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The Periodic Table of Tech

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The Periodic Table of Tech

02 Oct 2014

The 118 venture capital firms, micro-VCs, angels, accelerators, late stage investors and acquirers you should know.We wanted to share this great post by @asanwal CEO and Co-founder of CB Insights. We’ve done a number of analyses using our data on angels, micro VCs, corporate venture arms & the top VCs in tech, but we still get lots of questions about who are the players in the tech ecosystem that folks should know. The questions have intensified as new names and faces are coming (and going) from the ecosystem. Venture capital’s most active investors are changing quickly over time and new players like Alibaba, Tencent and Tiger Global Management now flex their financing muscle in Silicon Valley and beyond quite regularly.

So today we’re introducing The Periodic Table of Tech – a resource for the tech community to understand the 118 key players in the ever-growing and ever-changing universe of tech investors and acquirers. The firms (and individuals) on the list were drawn from a mix of data-driven posts we’ve produced (many detailed below) that analyzed investor quality, network strength and financing and M&A deal activity.

We expect that this list of 118 will change over time as new entrants emerge and gain prominence and others falter and get removed.

Navigating the Periodic Table

The table focuses on eight different investor types as follows (from left to right). They were selected based on a combination of factors including historical exits, network strength, reputation/brand prominence and deal activity. Many of these criteria are considered as part of our Investor Mosaic scoring algorithms.

Venture capital firms

Venture capital firms included make venture equity investments across the stage spectrum and geographies focusing on high-growth opportunities in tech and have received significant LP commitments to date ($200M to well over $1B+).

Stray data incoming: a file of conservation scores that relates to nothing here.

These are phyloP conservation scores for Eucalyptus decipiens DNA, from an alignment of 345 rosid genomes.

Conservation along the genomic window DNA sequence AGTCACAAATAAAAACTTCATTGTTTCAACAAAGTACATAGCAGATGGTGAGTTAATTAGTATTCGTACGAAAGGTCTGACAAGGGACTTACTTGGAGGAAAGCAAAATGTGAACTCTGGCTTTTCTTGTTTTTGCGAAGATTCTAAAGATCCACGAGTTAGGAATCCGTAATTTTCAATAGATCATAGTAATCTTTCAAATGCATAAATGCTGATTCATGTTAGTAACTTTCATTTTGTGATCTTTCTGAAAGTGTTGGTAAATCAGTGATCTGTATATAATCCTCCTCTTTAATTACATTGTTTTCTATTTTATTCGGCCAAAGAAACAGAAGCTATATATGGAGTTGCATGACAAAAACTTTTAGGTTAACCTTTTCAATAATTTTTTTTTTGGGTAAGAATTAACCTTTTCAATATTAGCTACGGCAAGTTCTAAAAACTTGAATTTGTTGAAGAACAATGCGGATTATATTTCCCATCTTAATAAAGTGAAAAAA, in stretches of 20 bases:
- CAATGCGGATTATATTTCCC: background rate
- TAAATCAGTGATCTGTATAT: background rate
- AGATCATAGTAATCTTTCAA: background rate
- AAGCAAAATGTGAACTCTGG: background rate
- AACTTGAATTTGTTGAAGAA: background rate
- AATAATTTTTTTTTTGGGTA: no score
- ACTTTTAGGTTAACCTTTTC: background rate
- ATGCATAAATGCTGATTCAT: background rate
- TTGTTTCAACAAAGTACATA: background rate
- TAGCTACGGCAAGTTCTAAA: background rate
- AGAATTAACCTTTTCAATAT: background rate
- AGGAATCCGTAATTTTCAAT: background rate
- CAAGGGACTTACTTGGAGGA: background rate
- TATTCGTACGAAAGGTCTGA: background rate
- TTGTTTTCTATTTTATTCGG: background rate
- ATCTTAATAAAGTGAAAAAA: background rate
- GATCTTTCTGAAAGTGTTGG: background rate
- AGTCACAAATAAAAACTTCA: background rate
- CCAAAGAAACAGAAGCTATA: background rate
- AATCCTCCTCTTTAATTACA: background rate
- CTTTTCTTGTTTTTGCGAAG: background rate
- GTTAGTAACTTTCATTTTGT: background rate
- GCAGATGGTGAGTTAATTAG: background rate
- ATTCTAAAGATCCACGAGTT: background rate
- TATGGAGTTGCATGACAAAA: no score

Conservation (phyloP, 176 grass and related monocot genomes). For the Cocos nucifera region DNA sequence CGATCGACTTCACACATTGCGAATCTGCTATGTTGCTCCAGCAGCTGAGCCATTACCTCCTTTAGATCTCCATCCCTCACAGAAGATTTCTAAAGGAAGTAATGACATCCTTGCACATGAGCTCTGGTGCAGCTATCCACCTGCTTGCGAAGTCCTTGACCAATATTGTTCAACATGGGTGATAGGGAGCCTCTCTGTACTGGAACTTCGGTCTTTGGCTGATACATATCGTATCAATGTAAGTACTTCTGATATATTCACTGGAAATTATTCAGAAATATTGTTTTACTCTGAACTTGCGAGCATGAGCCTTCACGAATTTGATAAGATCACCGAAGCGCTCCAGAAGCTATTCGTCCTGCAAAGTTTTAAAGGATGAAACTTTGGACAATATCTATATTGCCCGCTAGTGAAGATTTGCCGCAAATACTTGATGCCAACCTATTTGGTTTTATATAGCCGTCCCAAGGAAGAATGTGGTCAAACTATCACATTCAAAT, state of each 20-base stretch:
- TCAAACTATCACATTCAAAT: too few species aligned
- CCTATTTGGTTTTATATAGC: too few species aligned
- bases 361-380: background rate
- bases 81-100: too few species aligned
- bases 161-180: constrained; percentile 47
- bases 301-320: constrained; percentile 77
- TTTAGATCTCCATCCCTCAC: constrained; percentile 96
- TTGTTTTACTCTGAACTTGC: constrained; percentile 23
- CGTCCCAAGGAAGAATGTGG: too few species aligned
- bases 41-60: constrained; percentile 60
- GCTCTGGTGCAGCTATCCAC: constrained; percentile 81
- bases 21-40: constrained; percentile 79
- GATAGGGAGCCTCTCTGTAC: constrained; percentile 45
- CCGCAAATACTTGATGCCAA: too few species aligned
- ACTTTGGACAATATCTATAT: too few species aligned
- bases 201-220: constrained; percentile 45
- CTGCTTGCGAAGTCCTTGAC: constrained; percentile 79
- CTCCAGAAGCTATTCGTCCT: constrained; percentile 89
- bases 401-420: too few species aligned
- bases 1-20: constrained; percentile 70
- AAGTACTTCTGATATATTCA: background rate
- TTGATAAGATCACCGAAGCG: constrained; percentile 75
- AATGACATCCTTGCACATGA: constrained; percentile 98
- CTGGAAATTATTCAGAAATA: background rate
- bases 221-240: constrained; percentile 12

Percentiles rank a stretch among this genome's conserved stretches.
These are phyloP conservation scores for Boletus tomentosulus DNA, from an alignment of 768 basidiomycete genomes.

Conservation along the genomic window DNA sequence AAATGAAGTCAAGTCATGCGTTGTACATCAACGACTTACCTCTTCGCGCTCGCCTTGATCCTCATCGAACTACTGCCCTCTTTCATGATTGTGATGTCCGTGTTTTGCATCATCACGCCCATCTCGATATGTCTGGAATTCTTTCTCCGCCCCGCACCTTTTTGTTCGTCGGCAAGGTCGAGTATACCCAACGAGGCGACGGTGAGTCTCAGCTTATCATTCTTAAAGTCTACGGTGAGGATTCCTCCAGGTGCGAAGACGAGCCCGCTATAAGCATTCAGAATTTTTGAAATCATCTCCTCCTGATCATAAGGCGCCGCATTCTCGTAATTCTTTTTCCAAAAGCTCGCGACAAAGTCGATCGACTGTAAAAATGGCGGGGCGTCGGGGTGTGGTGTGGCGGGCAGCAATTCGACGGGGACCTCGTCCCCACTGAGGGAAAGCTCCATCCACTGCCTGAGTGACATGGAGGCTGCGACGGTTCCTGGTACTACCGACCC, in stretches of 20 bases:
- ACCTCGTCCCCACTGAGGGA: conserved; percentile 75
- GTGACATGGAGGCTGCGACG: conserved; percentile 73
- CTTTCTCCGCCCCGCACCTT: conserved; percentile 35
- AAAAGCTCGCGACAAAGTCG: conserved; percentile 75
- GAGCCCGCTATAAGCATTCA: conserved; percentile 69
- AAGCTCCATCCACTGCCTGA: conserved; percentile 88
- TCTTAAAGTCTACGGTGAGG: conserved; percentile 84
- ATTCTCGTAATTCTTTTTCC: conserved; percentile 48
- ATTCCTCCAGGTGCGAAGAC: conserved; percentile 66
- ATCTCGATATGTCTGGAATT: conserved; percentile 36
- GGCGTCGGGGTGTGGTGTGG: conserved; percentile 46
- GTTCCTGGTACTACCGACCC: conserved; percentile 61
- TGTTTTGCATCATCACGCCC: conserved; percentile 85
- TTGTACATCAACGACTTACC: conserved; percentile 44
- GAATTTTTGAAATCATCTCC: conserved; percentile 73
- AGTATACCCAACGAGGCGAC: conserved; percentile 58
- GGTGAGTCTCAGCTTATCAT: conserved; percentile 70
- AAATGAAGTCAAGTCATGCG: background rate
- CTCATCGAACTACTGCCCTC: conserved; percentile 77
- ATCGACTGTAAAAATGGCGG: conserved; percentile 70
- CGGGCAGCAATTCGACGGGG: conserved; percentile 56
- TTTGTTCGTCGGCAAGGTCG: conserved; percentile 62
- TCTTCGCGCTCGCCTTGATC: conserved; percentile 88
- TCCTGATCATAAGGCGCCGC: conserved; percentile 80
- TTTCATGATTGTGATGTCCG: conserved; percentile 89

Corporate venture capital firms

Corporate VCs included have separately identifiable corporate venture units and made over 80% of their investments into tech categories, i.e., internet, mobile, software, hardware/electronics). Corporate-affiliated funds with LP commitments such as SAP Ventures are not included here (but are part of the VC category).

Related research: Evaluating the Effectiveness of Corporate Venture Capital Investors in Tech

Growth/late-stage firms

Growth and late-stage investment firms focus on growth-stage companies with established revenue typically in the tens of millions and/or a record of significant traction. Some, but not all, growth investors are part of firms that also have funds investing in the public markets.

Micro VC firms

Tech micro VCs are those with funds ≤$100M and which have made 80%+ of investments at the early-stage (seed/Series A).

Related research: Micro VC Rising: Analyzing Trends and the Top Investors in the Micro VC Ecosystem

Angel investment groups

Angel groups often bridge the gap between angel investment and institutional VC, providing either a managed fund or direct investment from angel group members.

Related research: Ranking Angel Investment Groups


Angel investors are, often, wealthy individuals who offer early-stage capital, advice and networks to startups in exchange for equity or convertible debt.

Related research: We Analyzed 2000 Angel Investors. Here are the Top 1%

Accelerators/venture studios/holding companies

Accelerators and startup venture studios typically offer some combination of equity investment, mentorship and resources around company development. We’ve previously taken deep dives into the investment activity of Y Combinator and Rocket Internet.

Tech acquirers

Public tech corporations acquiring private tech companies for business growth, sales expansion, new technologies and/or talent. Acquirers selected were based on overall M&A activity of private tech companies as well as M&A momentum based on deal pace.

Related research: Analyzing Tech’s Top Acquirers by Year

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